While the mainstream media often portray North American evangelicals as easily-led sheep blindly following the most notorious of television preachers, those in the know will recognize that a handful of British authors have been far more influential, including C.S. Lewis, Martyn Lloyd-Jones, John R. W. Stott and James Innell Packer, all of whom have now passed on to their reward. Packer died in July just short of his 94th birthday, and his legacy, especially his focus on Scripture, is worth looking back on.
Packer is best known for a single book he authored in 1973, Knowing God, which has sold millions of copies over the decades. In it he guides the reader in not only knowing about God but knowing God personally, especially in an age of scepticism. Packer’s other writings include his 1958 book, Fundamentalism and the Word of God, drawing on an older meaning of fundamentalist as one who affirms the fundamentals of the faith against the sceptics.
Life in Vancouver
A life-long Anglican, he embodied a form of churchmanship that eschewed the ceremonialism of the Anglo-Catholics while avoiding the sectarianism of the so-called dissenting churches. Here he took issue with Lloyd-Jones, long-time pastor of the Westminster Chapel, an independent congregation in London. While Lloyd-Jones had called on evangelicals to withdraw from denominations that had strayed from the message of the gospel, Packer remained in the Church of England as part of its low-church evangelical wing. Nevertheless, Packer deeply admired such Puritans as the 17th-century British theologian John Owen, an unusual predilection among contemporary Anglicans.
In 1979 Packer moved to Canada to take up a position at Regent College in Vancouver, where he remained for virtually the rest of his life. In so doing, he transferred his ministerial credentials from the Church of England to the Anglican Church in Canada, eventually departing from that denomination to affiliate with the new Anglican Church in North America in 2009. Concerned that the ACC was “falsifying the gospel of Christ, and abandoning the authority of Scripture,” Packer’s departure might have signified a move into the very sectarianism that Lloyd-Jones had urged on him and other clergy decades earlier. But that was not the case. Despite his protestant convictions, he was a participant in the ecumenical project Evangelicals and Catholics Together, begun in 1994 by Charles Colson and Fr. Richard John Neuhaus. For this he was criticized in some quarters.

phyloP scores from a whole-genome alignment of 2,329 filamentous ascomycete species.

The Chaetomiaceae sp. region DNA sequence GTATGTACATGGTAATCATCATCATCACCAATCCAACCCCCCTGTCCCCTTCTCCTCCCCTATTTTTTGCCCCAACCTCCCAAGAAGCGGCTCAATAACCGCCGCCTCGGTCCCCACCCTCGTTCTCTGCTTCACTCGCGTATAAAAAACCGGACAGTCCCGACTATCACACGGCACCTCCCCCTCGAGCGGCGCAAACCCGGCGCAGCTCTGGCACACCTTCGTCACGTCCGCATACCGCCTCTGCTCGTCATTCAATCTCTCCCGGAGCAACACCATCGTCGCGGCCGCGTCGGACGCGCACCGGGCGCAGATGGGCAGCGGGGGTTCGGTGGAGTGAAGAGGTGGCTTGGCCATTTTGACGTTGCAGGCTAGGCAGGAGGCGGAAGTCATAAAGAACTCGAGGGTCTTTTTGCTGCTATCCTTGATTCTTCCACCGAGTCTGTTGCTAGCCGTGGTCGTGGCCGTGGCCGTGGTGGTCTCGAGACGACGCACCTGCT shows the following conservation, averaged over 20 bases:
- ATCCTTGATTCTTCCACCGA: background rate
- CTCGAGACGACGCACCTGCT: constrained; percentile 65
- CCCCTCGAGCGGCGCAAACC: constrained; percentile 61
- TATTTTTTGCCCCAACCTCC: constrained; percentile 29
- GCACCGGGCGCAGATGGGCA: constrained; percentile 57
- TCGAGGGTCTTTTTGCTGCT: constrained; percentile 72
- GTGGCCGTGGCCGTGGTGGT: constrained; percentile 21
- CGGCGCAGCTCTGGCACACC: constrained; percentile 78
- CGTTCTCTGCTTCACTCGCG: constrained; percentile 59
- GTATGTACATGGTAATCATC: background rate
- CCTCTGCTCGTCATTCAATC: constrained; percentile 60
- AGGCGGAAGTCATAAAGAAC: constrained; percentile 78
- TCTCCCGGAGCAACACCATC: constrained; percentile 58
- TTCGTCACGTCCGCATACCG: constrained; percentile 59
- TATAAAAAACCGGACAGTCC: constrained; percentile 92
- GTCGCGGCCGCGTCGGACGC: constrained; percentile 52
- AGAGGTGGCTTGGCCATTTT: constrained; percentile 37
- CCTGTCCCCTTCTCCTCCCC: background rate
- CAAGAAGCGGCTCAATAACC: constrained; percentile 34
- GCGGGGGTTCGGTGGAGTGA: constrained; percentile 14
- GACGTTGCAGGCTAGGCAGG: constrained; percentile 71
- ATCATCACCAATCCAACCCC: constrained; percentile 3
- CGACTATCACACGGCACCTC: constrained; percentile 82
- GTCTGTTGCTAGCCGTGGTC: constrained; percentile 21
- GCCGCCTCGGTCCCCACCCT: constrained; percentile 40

Love for Scripture
What we should most remember Packer for was his love of the Bible, which he confessed to be the Word of God. In fact, it was a youthful reading of his grandmother’s old King James Bible that moved him to a mature confession of faith and eventually to the priesthood. He was one of the signers of the Chicago Statement on Biblical Inerrancy in 1978, although he was open to the possibility of the evolutionary origins of humanity.
Given this love for Scripture, it is not surprising that possibly his most significant gift to the Christian community will be judged to have been the English Standard Version, an exceedingly light revision of the classic mid-20th-century Revised Standard Version. When it was first published in 2001, I did not think it stood a chance of supplanting the New International Version, the dominant modern English-language Bible among evangelicals, especially in North America. I was not entirely correct. The ESV has been adopted for liturgical use by several denominations, most notably the two-million-member Lutheran Church-Missouri Synod, counterpart of the much smaller Winnipeg-based Lutheran Church-Canada. Even the Roman Catholic Church in India uses the ESV in its lectionary.
I think Packer would want to be remembered for his strong affirmation of biblical authority and for the efforts he made towards getting Christians to immerse themselves in God’s Word. May he rest in the arms of the Saviour he loved and served until the resurrection.